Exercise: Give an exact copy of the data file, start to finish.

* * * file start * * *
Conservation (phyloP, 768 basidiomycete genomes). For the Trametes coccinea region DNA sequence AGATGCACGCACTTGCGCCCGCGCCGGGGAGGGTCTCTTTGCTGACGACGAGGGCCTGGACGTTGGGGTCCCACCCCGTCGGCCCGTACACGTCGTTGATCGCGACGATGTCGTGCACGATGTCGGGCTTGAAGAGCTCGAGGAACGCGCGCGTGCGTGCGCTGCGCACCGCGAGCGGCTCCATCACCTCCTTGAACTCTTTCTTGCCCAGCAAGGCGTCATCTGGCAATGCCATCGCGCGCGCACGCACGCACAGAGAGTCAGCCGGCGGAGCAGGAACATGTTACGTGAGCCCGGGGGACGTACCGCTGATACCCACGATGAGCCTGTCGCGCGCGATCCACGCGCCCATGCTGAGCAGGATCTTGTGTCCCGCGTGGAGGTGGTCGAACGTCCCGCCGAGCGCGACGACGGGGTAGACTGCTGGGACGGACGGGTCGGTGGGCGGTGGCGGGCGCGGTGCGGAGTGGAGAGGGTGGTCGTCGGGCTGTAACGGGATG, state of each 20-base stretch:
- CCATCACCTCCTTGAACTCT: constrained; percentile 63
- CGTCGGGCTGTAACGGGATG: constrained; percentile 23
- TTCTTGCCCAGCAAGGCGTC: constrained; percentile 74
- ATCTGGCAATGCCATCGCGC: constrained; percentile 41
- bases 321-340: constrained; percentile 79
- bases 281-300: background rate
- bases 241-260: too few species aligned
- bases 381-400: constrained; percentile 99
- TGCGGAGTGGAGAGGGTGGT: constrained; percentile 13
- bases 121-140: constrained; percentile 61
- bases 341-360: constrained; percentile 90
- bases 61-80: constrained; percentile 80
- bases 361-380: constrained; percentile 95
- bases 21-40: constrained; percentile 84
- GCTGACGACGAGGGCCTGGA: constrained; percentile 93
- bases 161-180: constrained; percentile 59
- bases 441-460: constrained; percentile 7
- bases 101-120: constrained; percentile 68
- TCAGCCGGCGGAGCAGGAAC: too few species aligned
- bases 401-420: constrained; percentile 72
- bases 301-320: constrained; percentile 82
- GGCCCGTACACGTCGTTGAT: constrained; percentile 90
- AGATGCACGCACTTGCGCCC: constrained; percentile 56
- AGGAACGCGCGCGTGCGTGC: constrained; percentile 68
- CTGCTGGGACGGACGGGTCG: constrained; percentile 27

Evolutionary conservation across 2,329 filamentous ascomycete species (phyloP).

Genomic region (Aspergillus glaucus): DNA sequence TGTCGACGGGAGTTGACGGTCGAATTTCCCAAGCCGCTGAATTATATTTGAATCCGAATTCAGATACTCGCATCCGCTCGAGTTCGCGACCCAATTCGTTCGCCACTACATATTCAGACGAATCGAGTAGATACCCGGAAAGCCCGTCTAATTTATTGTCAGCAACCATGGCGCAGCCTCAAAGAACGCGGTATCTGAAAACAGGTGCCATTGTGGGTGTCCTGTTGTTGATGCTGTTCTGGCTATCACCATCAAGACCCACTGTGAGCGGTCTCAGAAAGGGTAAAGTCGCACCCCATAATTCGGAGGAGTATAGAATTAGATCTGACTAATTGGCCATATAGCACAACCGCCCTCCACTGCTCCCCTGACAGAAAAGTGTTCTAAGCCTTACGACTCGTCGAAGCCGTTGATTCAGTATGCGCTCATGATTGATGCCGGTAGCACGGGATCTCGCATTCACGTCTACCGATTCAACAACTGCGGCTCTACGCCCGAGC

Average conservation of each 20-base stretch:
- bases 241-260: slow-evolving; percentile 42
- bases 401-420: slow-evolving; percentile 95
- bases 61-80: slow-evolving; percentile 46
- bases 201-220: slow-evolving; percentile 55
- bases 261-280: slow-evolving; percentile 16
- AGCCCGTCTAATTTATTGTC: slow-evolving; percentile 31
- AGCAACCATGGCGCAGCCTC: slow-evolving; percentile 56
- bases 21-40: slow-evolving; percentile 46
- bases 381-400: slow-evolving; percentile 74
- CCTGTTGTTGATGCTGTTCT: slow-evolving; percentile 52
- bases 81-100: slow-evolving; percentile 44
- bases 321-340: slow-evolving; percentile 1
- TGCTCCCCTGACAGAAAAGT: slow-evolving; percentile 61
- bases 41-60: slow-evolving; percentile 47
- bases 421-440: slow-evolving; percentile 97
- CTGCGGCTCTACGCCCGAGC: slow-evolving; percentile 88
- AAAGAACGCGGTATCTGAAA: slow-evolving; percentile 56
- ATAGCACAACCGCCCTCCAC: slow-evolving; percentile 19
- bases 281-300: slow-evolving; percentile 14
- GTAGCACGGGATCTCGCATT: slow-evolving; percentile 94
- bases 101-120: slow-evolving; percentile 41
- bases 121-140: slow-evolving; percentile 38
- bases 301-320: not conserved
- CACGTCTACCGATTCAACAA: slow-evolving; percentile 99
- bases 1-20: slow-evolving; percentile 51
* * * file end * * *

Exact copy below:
Conservation (phyloP, 768 basidiomycete genomes). For the Trametes coccinea region DNA sequence AGATGCACGCACTTGCGCCCGCGCCGGGGAGGGTCTCTTTGCTGACGACGAGGGCCTGGACGTTGGGGTCCCACCCCGTCGGCCCGTACACGTCGTTGATCGCGACGATGTCGTGCACGATGTCGGGCTTGAAGAGCTCGAGGAACGCGCGCGTGCGTGCGCTGCGCACCGCGAGCGGCTCCATCACCTCCTTGAACTCTTTCTTGCCCAGCAAGGCGTCATCTGGCAATGCCATCGCGCGCGCACGCACGCACAGAGAGTCAGCCGGCGGAGCAGGAACATGTTACGTGAGCCCGGGGGACGTACCGCTGATACCCACGATGAGCCTGTCGCGCGCGATCCACGCGCCCATGCTGAGCAGGATCTTGTGTCCCGCGTGGAGGTGGTCGAACGTCCCGCCGAGCGCGACGACGGGGTAGACTGCTGGGACGGACGGGTCGGTGGGCGGTGGCGGGCGCGGTGCGGAGTGGAGAGGGTGGTCGTCGGGCTGTAACGGGATG, state of each 20-base stretch:
- CCATCACCTCCTTGAACTCT: constrained; percentile 63
- CGTCGGGCTGTAACGGGATG: constrained; percentile 23
- TTCTTGCCCAGCAAGGCGTC: constrained; percentile 74
- ATCTGGCAATGCCATCGCGC: constrained; percentile 41
- bases 321-340: constrained; percentile 79
- bases 281-300: background rate
- bases 241-260: too few species aligned
- bases 381-400: constrained; percentile 99
- TGCGGAGTGGAGAGGGTGGT: constrained; percentile 13
- bases 121-140: constrained; percentile 61
- bases 341-360: constrained; percentile 90
- bases 61-80: constrained; percentile 80
- bases 361-380: constrained; percentile 95
- bases 21-40: constrained; percentile 84
- GCTGACGACGAGGGCCTGGA: constrained; percentile 93
- bases 161-180: constrained; percentile 59
- bases 441-460: constrained; percentile 7
- bases 101-120: constrained; percentile 68
- TCAGCCGGCGGAGCAGGAAC: too few species aligned
- bases 401-420: constrained; percentile 72
- bases 301-320: constrained; percentile 82
- GGCCCGTACACGTCGTTGAT: constrained; percentile 90
- AGATGCACGCACTTGCGCCC: constrained; percentile 56
- AGGAACGCGCGCGTGCGTGC: constrained; percentile 68
- CTGCTGGGACGGACGGGTCG: constrained; percentile 27

Evolutionary conservation across 2,329 filamentous ascomycete species (phyloP).

Genomic region (Aspergillus glaucus): DNA sequence TGTCGACGGGAGTTGACGGTCGAATTTCCCAAGCCGCTGAATTATATTTGAATCCGAATTCAGATACTCGCATCCGCTCGAGTTCGCGACCCAATTCGTTCGCCACTACATATTCAGACGAATCGAGTAGATACCCGGAAAGCCCGTCTAATTTATTGTCAGCAACCATGGCGCAGCCTCAAAGAACGCGGTATCTGAAAACAGGTGCCATTGTGGGTGTCCTGTTGTTGATGCTGTTCTGGCTATCACCATCAAGACCCACTGTGAGCGGTCTCAGAAAGGGTAAAGTCGCACCCCATAATTCGGAGGAGTATAGAATTAGATCTGACTAATTGGCCATATAGCACAACCGCCCTCCACTGCTCCCCTGACAGAAAAGTGTTCTAAGCCTTACGACTCGTCGAAGCCGTTGATTCAGTATGCGCTCATGATTGATGCCGGTAGCACGGGATCTCGCATTCACGTCTACCGATTCAACAACTGCGGCTCTACGCCCGAGC

Average conservation of each 20-base stretch:
- bases 241-260: slow-evolving; percentile 42
- bases 401-420: slow-evolving; percentile 95
- bases 61-80: slow-evolving; percentile 46
- bases 201-220: slow-evolving; percentile 55
- bases 261-280: slow-evolving; percentile 16
- AGCCCGTCTAATTTATTGTC: slow-evolving; percentile 31
- AGCAACCATGGCGCAGCCTC: slow-evolving; percentile 56
- bases 21-40: slow-evolving; percentile 46
- bases 381-400: slow-evolving; percentile 74
- CCTGTTGTTGATGCTGTTCT: slow-evolving; percentile 52
- bases 81-100: slow-evolving; percentile 44
- bases 321-340: slow-evolving; percentile 1
- TGCTCCCCTGACAGAAAAGT: slow-evolving; percentile 61
- bases 41-60: slow-evolving; percentile 47
- bases 421-440: slow-evolving; percentile 97
- CTGCGGCTCTACGCCCGAGC: slow-evolving; percentile 88
- AAAGAACGCGGTATCTGAAA: slow-evolving; percentile 56
- ATAGCACAACCGCCCTCCAC: slow-evolving; percentile 19
- bases 281-300: slow-evolving; percentile 14
- GTAGCACGGGATCTCGCATT: slow-evolving; percentile 94
- bases 101-120: slow-evolving; percentile 41
- bases 121-140: slow-evolving; percentile 38
- bases 301-320: not conserved
- CACGTCTACCGATTCAACAA: slow-evolving; percentile 99
- bases 1-20: slow-evolving; percentile 51